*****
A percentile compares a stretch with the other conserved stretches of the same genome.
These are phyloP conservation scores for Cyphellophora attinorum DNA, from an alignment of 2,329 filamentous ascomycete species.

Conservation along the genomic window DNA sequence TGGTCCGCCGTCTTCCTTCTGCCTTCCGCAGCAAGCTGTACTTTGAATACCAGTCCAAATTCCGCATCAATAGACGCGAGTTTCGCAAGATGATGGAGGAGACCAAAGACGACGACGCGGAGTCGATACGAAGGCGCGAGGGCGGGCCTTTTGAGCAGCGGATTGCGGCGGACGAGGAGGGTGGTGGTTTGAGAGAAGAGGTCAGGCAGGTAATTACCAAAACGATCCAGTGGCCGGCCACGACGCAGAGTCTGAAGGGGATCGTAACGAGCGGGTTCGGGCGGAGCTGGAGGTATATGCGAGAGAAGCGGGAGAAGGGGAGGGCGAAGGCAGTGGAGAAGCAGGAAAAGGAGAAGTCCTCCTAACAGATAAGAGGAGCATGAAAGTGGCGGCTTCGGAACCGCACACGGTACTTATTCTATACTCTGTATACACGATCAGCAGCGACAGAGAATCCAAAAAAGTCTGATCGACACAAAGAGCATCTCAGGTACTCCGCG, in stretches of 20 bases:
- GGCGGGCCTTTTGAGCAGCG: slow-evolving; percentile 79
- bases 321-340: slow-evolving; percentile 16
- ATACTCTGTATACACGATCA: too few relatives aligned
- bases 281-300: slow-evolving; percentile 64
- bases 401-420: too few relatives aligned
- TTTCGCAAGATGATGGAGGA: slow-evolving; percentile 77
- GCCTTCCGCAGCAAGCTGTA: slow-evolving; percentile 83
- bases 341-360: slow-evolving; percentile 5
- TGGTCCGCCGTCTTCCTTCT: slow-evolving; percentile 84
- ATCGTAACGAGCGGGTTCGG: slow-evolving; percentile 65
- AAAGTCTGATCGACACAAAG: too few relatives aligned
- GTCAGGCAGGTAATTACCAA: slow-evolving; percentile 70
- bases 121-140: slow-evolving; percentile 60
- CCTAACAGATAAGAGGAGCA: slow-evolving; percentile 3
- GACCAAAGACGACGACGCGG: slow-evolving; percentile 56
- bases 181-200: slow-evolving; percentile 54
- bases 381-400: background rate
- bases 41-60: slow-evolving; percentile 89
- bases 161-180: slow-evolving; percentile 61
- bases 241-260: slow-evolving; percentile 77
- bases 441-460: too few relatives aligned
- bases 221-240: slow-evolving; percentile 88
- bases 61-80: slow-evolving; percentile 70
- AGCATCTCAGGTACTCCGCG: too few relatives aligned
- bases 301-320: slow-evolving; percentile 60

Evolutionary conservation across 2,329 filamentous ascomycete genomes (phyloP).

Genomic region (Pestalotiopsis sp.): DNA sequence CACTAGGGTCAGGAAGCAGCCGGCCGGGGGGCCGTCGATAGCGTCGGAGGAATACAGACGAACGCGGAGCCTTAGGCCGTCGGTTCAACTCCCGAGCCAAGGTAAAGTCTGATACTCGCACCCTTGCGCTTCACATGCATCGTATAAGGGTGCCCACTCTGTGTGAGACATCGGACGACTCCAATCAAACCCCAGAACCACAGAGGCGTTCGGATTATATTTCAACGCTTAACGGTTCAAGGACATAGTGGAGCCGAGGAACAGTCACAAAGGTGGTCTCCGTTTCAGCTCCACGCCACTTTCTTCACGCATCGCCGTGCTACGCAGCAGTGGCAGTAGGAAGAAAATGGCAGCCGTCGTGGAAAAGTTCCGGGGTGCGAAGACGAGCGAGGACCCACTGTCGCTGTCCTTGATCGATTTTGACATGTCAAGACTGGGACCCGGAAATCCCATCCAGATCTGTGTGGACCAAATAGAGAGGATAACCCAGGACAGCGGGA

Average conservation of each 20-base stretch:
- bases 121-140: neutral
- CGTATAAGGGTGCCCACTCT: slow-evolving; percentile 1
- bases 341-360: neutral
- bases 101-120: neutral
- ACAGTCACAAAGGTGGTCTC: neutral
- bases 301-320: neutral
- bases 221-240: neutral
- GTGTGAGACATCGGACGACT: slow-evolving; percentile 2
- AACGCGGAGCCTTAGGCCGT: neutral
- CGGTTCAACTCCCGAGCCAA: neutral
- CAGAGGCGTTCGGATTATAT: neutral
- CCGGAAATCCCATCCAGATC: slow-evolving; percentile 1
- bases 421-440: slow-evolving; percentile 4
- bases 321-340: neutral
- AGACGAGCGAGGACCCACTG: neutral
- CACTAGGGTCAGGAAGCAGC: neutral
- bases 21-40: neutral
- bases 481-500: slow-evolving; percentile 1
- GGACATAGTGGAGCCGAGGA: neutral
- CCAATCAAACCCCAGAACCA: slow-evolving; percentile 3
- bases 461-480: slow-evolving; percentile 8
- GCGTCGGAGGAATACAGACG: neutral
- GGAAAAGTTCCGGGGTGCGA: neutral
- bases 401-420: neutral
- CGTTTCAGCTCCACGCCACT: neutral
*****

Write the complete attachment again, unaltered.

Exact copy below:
A percentile compares a stretch with the other conserved stretches of the same genome.
These are phyloP conservation scores for Cyphellophora attinorum DNA, from an alignment of 2,329 filamentous ascomycete species.

Conservation along the genomic window DNA sequence TGGTCCGCCGTCTTCCTTCTGCCTTCCGCAGCAAGCTGTACTTTGAATACCAGTCCAAATTCCGCATCAATAGACGCGAGTTTCGCAAGATGATGGAGGAGACCAAAGACGACGACGCGGAGTCGATACGAAGGCGCGAGGGCGGGCCTTTTGAGCAGCGGATTGCGGCGGACGAGGAGGGTGGTGGTTTGAGAGAAGAGGTCAGGCAGGTAATTACCAAAACGATCCAGTGGCCGGCCACGACGCAGAGTCTGAAGGGGATCGTAACGAGCGGGTTCGGGCGGAGCTGGAGGTATATGCGAGAGAAGCGGGAGAAGGGGAGGGCGAAGGCAGTGGAGAAGCAGGAAAAGGAGAAGTCCTCCTAACAGATAAGAGGAGCATGAAAGTGGCGGCTTCGGAACCGCACACGGTACTTATTCTATACTCTGTATACACGATCAGCAGCGACAGAGAATCCAAAAAAGTCTGATCGACACAAAGAGCATCTCAGGTACTCCGCG, in stretches of 20 bases:
- GGCGGGCCTTTTGAGCAGCG: slow-evolving; percentile 79
- bases 321-340: slow-evolving; percentile 16
- ATACTCTGTATACACGATCA: too few relatives aligned
- bases 281-300: slow-evolving; percentile 64
- bases 401-420: too few relatives aligned
- TTTCGCAAGATGATGGAGGA: slow-evolving; percentile 77
- GCCTTCCGCAGCAAGCTGTA: slow-evolving; percentile 83
- bases 341-360: slow-evolving; percentile 5
- TGGTCCGCCGTCTTCCTTCT: slow-evolving; percentile 84
- ATCGTAACGAGCGGGTTCGG: slow-evolving; percentile 65
- AAAGTCTGATCGACACAAAG: too few relatives aligned
- GTCAGGCAGGTAATTACCAA: slow-evolving; percentile 70
- bases 121-140: slow-evolving; percentile 60
- CCTAACAGATAAGAGGAGCA: slow-evolving; percentile 3
- GACCAAAGACGACGACGCGG: slow-evolving; percentile 56
- bases 181-200: slow-evolving; percentile 54
- bases 381-400: background rate
- bases 41-60: slow-evolving; percentile 89
- bases 161-180: slow-evolving; percentile 61
- bases 241-260: slow-evolving; percentile 77
- bases 441-460: too few relatives aligned
- bases 221-240: slow-evolving; percentile 88
- bases 61-80: slow-evolving; percentile 70
- AGCATCTCAGGTACTCCGCG: too few relatives aligned
- bases 301-320: slow-evolving; percentile 60

Evolutionary conservation across 2,329 filamentous ascomycete genomes (phyloP).

Genomic region (Pestalotiopsis sp.): DNA sequence CACTAGGGTCAGGAAGCAGCCGGCCGGGGGGCCGTCGATAGCGTCGGAGGAATACAGACGAACGCGGAGCCTTAGGCCGTCGGTTCAACTCCCGAGCCAAGGTAAAGTCTGATACTCGCACCCTTGCGCTTCACATGCATCGTATAAGGGTGCCCACTCTGTGTGAGACATCGGACGACTCCAATCAAACCCCAGAACCACAGAGGCGTTCGGATTATATTTCAACGCTTAACGGTTCAAGGACATAGTGGAGCCGAGGAACAGTCACAAAGGTGGTCTCCGTTTCAGCTCCACGCCACTTTCTTCACGCATCGCCGTGCTACGCAGCAGTGGCAGTAGGAAGAAAATGGCAGCCGTCGTGGAAAAGTTCCGGGGTGCGAAGACGAGCGAGGACCCACTGTCGCTGTCCTTGATCGATTTTGACATGTCAAGACTGGGACCCGGAAATCCCATCCAGATCTGTGTGGACCAAATAGAGAGGATAACCCAGGACAGCGGGA

Average conservation of each 20-base stretch:
- bases 121-140: neutral
- CGTATAAGGGTGCCCACTCT: slow-evolving; percentile 1
- bases 341-360: neutral
- bases 101-120: neutral
- ACAGTCACAAAGGTGGTCTC: neutral
- bases 301-320: neutral
- bases 221-240: neutral
- GTGTGAGACATCGGACGACT: slow-evolving; percentile 2
- AACGCGGAGCCTTAGGCCGT: neutral
- CGGTTCAACTCCCGAGCCAA: neutral
- CAGAGGCGTTCGGATTATAT: neutral
- CCGGAAATCCCATCCAGATC: slow-evolving; percentile 1
- bases 421-440: slow-evolving; percentile 4
- bases 321-340: neutral
- AGACGAGCGAGGACCCACTG: neutral
- CACTAGGGTCAGGAAGCAGC: neutral
- bases 21-40: neutral
- bases 481-500: slow-evolving; percentile 1
- GGACATAGTGGAGCCGAGGA: neutral
- CCAATCAAACCCCAGAACCA: slow-evolving; percentile 3
- bases 461-480: slow-evolving; percentile 8
- GCGTCGGAGGAATACAGACG: neutral
- GGAAAAGTTCCGGGGTGCGA: neutral
- bases 401-420: neutral
- CGTTTCAGCTCCACGCCACT: neutral